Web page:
The 2017 HBCU Summit
Learn more about the 2017 HBCU Summit here.
The 2016 HBCU Summit
I3 Matters: (De)coding Student Success using Noncognitive Factors in Institutional, Inter-relational, and Individual Affairs
As part of its ongoing effort to increase degree completion rates, the Association of Public and Land-grant Universities (APLU) Office for Access and Success (OAS) and the APLU Council of 1890 Universities held the 3rd Annual HBCU Summit. The 2016 HBCU Summit was held in Atlanta, Georgia on June 15-17, 2016 at the Sheraton Atlanta Hotel. The theme for the summit was "I3 Matters: (De)coding Student Success using Noncognitive Factors in Institutional, Inter-relational, and Individual Affairs." This summit convened HBCU senior level administrators, faculty, students and other stakeholders to understand how noncognitive factors influence student success.
Today’s growing demands for student success at America's colleges and universities require deliberate attention on the seeming nuances of noncognitive factors and their implications for institutional, inter-relational, and individual affairs. Noncognitive factors are a “set of behaviors, attitudes, and strategies crucial to academic performance but may not be reflected in the scores on cognitive test” (University of Chicago, 2012). While noncognitive factors are interdependent and serve to support the development of cognitive skills, it is difficult to isolate the focus on cognitive skills from noncognitive factors. Consideration is warranted toward understanding more clearly the impact of noncognitive factors for student success and subsequent leadership and pedagogical approaches.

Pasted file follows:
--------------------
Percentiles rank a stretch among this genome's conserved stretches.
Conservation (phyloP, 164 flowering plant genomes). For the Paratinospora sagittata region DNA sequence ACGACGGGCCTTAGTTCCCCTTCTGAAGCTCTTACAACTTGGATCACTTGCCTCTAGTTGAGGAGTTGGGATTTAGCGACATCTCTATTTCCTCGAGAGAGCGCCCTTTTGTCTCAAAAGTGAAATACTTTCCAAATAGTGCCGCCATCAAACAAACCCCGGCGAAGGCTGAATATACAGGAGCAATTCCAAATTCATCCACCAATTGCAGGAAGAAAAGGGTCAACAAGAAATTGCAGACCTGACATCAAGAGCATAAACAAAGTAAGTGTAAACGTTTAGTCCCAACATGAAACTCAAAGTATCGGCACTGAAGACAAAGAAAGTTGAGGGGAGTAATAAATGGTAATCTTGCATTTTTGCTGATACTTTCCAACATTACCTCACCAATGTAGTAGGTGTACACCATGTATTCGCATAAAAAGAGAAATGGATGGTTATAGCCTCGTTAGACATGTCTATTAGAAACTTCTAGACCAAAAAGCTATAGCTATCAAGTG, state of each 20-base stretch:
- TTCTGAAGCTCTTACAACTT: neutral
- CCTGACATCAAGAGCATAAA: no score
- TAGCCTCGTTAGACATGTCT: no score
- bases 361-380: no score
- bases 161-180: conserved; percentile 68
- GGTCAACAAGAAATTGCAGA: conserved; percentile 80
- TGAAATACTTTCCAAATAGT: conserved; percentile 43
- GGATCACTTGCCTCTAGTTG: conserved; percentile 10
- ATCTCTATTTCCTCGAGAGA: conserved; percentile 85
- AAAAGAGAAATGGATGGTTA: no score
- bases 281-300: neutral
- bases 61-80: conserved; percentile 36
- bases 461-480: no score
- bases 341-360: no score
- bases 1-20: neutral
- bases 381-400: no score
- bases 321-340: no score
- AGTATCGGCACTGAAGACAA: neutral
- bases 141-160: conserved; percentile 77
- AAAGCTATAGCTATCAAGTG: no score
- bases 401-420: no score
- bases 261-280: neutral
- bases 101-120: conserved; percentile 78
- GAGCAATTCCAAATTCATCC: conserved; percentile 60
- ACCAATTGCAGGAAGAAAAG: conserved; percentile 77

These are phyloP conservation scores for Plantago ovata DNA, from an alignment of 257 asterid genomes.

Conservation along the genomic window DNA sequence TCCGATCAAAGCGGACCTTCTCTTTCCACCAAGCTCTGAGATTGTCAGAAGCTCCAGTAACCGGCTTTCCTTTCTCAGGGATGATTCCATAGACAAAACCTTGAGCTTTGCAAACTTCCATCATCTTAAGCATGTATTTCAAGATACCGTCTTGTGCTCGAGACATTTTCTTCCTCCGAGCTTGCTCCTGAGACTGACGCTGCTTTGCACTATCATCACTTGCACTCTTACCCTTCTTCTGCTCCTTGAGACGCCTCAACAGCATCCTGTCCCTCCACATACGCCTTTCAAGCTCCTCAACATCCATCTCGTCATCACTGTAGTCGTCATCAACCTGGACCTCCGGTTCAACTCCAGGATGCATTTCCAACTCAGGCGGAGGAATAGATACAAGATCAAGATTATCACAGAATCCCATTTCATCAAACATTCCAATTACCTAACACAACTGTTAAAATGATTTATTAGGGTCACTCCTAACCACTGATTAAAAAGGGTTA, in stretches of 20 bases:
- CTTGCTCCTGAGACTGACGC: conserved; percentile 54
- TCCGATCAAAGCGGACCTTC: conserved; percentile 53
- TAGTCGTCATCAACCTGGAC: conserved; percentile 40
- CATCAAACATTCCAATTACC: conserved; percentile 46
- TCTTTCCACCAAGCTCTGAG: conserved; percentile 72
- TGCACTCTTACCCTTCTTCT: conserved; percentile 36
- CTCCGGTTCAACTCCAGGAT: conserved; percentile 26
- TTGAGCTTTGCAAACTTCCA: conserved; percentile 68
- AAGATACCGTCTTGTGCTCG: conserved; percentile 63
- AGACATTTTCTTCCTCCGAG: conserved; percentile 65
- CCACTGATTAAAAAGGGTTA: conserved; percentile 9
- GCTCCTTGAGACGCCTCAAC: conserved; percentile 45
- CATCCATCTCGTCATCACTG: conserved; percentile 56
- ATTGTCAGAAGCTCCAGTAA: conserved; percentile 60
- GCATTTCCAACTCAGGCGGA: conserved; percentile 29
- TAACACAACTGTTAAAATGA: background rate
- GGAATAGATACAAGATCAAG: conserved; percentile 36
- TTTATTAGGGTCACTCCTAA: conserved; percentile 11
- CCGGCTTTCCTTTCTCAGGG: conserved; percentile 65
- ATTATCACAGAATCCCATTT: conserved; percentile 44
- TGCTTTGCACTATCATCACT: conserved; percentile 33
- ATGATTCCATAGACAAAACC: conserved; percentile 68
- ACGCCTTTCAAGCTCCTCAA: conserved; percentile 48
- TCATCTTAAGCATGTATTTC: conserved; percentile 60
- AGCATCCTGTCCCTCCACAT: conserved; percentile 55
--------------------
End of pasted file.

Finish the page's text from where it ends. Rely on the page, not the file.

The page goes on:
Institutional policies and practices must be examined closely to determine how they are positioned to establish and/or enhance the individual capacity of students. The span of these particular policies and practices must extend beyond the respective academic discipline and cognitive matters. Inter-relational affairs must be directed toward the relationships cultivated between the institutions, individuals, and diverse communities of stakeholders (i.e. businesses, families, civic and philanthropic organizations). The caliber of relationships among these entities creates opportunities for advocacy or adversarial engagement for this living and learning ecosystem. Individual affairs encompass the unique ability to demonstrate understanding of internal attributes of students. Such recognition shows a necessity of valuing the student both as an individual and as a student.